Neighborhood Neon Icons and How to Save Them

Tuesday, January 15, 2019 6:00PM

Neighborhood Neon Icons and How to Save Them
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Neighborhood Neon Icons and How to Save Them

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Where: California Historical Society Headquarters, 678 Mission Street, San Francisco, CA 94105

Cost: $10 General Admission, Free for CHS Members, plus one guest per membership.

Historic neon signs represent small businesses and neighborhood gathering places where generations have met to watch movies, drink martinis, buy groceries, and park cars. The surviving neon signs that glow bright throughout the California landscape permeate almost all cultures and lifestyles. They are not disposable advertising, but a bridge between the past and the present. These neon signs have become community landmarks. But what are the best practices to protect and restore these neighborhood icons? Join us to take a look at some of the best known neon signs in California, learn the fascinating stories behind them, and explore the struggles involved in saving them.

The vast majority of neon signs produced in the United States from the 1920s to 1960s are lost forever. Many were sacrificed to scrap metal drives during World II and city beautiful campaigns in the 1970s. Some neighborhoods still provide a haven for historic neon. The Tenderloin neighborhood in San Francisco has more than 100 surviving neon signs, and there a recent initiative called, Tenderloin Neon A-Z (a collaboration between the Tenderloin Museum, SF Neon, and San Francisco’s Office of Economic and Workforce Development [OEWD]), aims to restore a cluster of neon signs every year in an effort to illuminate this historic neighborhood.

Katie Conry of the Tenderloin Museum will profile the Tenderloin and the positive impacts of restoring the neon glow to the streets. The talk will close with a screening of Lost Neon Landscapes, neon-focused footage from the Prelinger Archive. This 15-minute film includes clips of home movies and short films that reveal San Francisco’s lost neon landscape from Market Street to Playland. A book signing of San Francisco Neon: Survivors and Lost Icons and Neon Best Practices: A Community Guide will follow the discussion.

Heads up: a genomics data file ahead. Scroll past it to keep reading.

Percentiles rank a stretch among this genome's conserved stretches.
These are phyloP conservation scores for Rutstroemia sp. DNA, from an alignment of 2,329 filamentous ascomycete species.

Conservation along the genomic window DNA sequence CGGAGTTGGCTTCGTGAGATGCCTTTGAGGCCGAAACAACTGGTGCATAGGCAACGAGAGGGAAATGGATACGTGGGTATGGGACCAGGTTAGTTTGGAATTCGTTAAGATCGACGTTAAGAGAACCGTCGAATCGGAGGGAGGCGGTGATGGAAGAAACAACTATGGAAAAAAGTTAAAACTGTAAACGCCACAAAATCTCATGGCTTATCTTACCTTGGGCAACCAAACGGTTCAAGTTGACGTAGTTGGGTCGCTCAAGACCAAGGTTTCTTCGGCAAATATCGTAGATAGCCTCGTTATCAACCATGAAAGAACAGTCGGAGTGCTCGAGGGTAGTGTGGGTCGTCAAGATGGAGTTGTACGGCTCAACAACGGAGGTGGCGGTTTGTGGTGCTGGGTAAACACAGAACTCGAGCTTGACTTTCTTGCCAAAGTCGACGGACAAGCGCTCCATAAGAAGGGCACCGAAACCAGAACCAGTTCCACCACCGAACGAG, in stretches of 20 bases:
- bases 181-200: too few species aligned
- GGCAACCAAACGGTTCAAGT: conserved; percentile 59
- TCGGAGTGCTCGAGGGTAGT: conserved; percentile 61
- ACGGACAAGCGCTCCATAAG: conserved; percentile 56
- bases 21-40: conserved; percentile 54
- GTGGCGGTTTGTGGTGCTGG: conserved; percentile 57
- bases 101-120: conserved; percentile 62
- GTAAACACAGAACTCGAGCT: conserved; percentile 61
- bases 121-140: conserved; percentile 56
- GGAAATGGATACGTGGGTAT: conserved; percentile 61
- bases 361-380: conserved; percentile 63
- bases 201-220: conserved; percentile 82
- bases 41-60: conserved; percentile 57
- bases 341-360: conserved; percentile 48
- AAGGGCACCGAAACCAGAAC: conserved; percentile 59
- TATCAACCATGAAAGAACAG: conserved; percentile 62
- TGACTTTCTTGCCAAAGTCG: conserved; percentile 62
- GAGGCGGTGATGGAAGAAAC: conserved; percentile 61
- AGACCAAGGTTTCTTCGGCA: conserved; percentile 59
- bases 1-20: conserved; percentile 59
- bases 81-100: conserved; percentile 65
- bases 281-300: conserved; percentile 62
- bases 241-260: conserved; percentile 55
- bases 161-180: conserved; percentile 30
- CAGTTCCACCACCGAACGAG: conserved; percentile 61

About our Speakers:

Al Barna and Randall Ann Homan are the co-Founders of San Francisco Neon & Historic Sign Network, which produces the annual Neon Speaks Festival and Symposium. They are also the authors and photographers of San Francisco Neon: Survivors and Lost Icons (Giant Orange Press 2014) and Neon Best Practices: A Community Guide (Giant Orange Press 2018).

About the Tenderloin Museum:

The Tenderloin Museum celebrates the rich history of one of San Francisco's most misunderstood neighborhood. The 31 blocks of the Tenderloin district are the beating heart of the city peopled by immigrants and iconoclasts, artists and activists, sinners and saints. Visit the Tenderloin Museum today and encounter a kaleidoscopic American city in all its grit and glory.

And The Tenderloin Match Book: Historical Ephemera Project:

Matchbooks are emblems of local culture: accessible, utilitarian ephemera that functioned as the chosen form of advertising for small businesses in an era before plastic lighters and concerns around smoking. These ritual objects exist at a fascinating intersection of material culture, local history, and design art; matchbooks are striking populist artifacts that serve as portals to the places and people in a neighborhood’s past. The Tenderloin Match Book: Historical Ephemera Project presents an illuminating new perspective on the Tenderloin’s often overlooked history, and communicate the history of the Tenderloin’s vibrant nightlife culture. Featuring The Match Book: Vintage Matchbooks from San Francisco’s Tenderloin an artfully designed photo history book featuring the matchbooks of historic businesses, The Matchbook Map Exhibit, the first addition to the Tenderloin Museum’s permanent exhibit, a Tenderloin Ephemera Exhibition, and a series of 7 community-focused public programs.

In partnership with the Tenderloin Museum

Photo © 2018

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